By Sarah Nicastro, Creator, Future of Field Service
While we could all use a break from anxiety-inducing headlines, business leaders have no choice but to digest and react to the news about our economic state. The degree of economic turmoil varies across the world, but with talk of numerous countries entering or nearing a recession, proactive steps to bolster business are important for all service organizations.
This McKinsey article suggests that no matter your current business outlook, “To start responding to the challenges of the present, any company can benefit from establishing a core team to read and comprehend the economic signals, translate them into a range of business implications, and serve as the fulcrum for agile decision making.” It goes on to provide thoughtful guidance for companies specifically in the United States looking to build resilience.
The term agile is an important one, and my hope is that our collective experiences building muscles of resilience and agility throughout COVID have left companies in a stronger position to survive economic turmoil. During the pandemic, we became accustomed to new information every day – and were forced to learn how to react adeptly to continually changing circumstances. Those lessons weren’t learned with a temporary purpose, but to forever change the competence businesses have in adapting and overcoming challenges.
As I think about what could help service businesses weather an economic storm, a few things come to mind:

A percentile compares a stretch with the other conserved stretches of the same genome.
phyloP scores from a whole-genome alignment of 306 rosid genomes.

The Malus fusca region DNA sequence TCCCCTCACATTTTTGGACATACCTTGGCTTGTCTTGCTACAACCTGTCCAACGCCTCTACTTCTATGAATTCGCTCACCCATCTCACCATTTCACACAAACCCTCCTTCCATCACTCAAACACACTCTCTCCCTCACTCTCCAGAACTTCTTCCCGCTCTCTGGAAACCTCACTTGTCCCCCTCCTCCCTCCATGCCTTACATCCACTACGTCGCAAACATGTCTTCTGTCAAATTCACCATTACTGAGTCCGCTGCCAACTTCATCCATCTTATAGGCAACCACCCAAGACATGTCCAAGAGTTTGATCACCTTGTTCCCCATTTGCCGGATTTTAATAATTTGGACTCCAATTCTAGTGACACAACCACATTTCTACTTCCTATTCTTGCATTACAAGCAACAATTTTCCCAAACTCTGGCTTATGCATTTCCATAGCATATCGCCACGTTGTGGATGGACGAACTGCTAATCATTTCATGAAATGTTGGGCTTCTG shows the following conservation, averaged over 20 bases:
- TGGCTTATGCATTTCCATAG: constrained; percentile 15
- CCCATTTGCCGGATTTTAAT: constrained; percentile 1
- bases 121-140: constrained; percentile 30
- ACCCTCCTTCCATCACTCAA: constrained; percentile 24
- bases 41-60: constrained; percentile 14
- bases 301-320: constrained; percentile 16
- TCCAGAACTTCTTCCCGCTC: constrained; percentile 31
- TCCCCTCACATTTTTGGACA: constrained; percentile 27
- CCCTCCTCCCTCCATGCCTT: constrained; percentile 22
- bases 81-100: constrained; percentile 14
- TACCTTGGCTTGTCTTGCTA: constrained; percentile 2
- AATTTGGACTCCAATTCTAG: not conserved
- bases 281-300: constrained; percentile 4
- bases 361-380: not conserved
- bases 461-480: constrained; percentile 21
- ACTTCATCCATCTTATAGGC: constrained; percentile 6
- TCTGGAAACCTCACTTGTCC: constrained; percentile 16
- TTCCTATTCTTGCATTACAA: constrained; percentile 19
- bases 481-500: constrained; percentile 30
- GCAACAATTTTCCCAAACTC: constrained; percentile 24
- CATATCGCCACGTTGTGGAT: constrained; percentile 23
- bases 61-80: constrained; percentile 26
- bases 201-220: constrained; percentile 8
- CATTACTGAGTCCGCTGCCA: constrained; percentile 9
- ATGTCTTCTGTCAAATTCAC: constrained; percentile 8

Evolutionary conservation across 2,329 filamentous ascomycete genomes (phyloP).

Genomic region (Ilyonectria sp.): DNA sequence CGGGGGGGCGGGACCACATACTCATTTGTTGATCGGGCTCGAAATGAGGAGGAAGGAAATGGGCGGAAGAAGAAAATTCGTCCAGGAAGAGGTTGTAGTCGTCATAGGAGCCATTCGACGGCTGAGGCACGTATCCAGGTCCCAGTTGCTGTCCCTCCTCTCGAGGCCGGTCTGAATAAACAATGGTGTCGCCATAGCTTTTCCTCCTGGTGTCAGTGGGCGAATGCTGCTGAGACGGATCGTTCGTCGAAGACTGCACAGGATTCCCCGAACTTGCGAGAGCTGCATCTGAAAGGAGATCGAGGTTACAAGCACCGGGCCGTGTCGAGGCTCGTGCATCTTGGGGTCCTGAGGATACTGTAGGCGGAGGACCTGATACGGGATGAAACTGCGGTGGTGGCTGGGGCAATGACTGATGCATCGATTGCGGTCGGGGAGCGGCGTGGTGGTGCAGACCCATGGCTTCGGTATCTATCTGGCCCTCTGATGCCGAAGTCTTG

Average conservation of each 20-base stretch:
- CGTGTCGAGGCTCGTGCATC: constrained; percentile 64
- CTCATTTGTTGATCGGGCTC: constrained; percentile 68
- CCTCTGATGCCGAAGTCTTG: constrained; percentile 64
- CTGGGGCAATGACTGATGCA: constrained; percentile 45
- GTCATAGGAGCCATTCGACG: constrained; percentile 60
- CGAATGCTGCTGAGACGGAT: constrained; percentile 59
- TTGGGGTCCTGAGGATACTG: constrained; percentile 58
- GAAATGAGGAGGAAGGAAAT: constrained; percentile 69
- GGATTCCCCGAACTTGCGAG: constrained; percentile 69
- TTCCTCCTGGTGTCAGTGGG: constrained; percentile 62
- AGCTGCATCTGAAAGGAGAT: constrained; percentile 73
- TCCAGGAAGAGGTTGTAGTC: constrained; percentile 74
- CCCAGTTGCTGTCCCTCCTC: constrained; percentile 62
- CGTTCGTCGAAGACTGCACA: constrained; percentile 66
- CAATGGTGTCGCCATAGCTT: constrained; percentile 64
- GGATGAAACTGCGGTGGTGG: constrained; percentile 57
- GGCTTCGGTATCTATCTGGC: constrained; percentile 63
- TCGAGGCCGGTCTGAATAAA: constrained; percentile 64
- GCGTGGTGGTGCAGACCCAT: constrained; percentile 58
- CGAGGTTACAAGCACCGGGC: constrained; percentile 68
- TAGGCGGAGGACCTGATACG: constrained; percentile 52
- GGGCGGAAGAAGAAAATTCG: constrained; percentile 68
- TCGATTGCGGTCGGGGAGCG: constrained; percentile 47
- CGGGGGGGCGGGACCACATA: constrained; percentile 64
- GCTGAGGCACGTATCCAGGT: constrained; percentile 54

- Keep your customer focus. The companies during the pandemic that I spoke with that experienced the least negative impact were those who reacted quickly to how their customers’ needs had changed. They focused in on the opportunity to tout the value of service in extending the lifespan of assets. They offered greater flexibility and played up OpEx offerings. They brainstormed creative marketing to highlight their abilities to meet new customer needs. When a panic button is pressed, the instinct to turn internal can be strong – but don’t forget that your customers are what will pull you through. Staying in tune to their needs, and how those needs may be evolving due to current circumstances, is critically important.
- Make targeted investments to increase efficiency. Spending money to save money can seem counterintuitive when pressures are high, but there are ample scenarios where a targeted technology investment can achieve quick and significant ROI if you have particular areas of the business where productivity could really be bolstered. In this Deloitte article about resilience in manufacturing, there’s discussion around how targeted investments to increase productivity can be worthwhile. In fact, their data in this sector shows that higher investments before recessions bear higher returns during recovery periods.
- Protect company culture. When stress is high, often the burden can be passed to frontline employees, which can have a negative impact on productivity. In economic turmoil, your employees are just as stressed as you are – and often feel powerless. Remain conscious of their emotional wellbeing, and work to protect company culture. This doesn’t mean paining a rosy picture where there isn’t one, but rather communicating openly and honestly and – most importantly – remembering to acknowledge their hard work and effort even when the bigger picture might not be overly positive.
- Stay data driven. Insights and data should be prioritized over emotions and be used as the cornerstone of decision making. Being proactive is important, but so is being patient and pragmatic. It’s important that the entire company have an accurate picture of where things stand at any given time, both for decision making and general awareness.
I wish you all the fortitude and stamina to face any challenges you’re up against. If there are topics that would be helpful for us to find experts to interview, please reach out and let me know.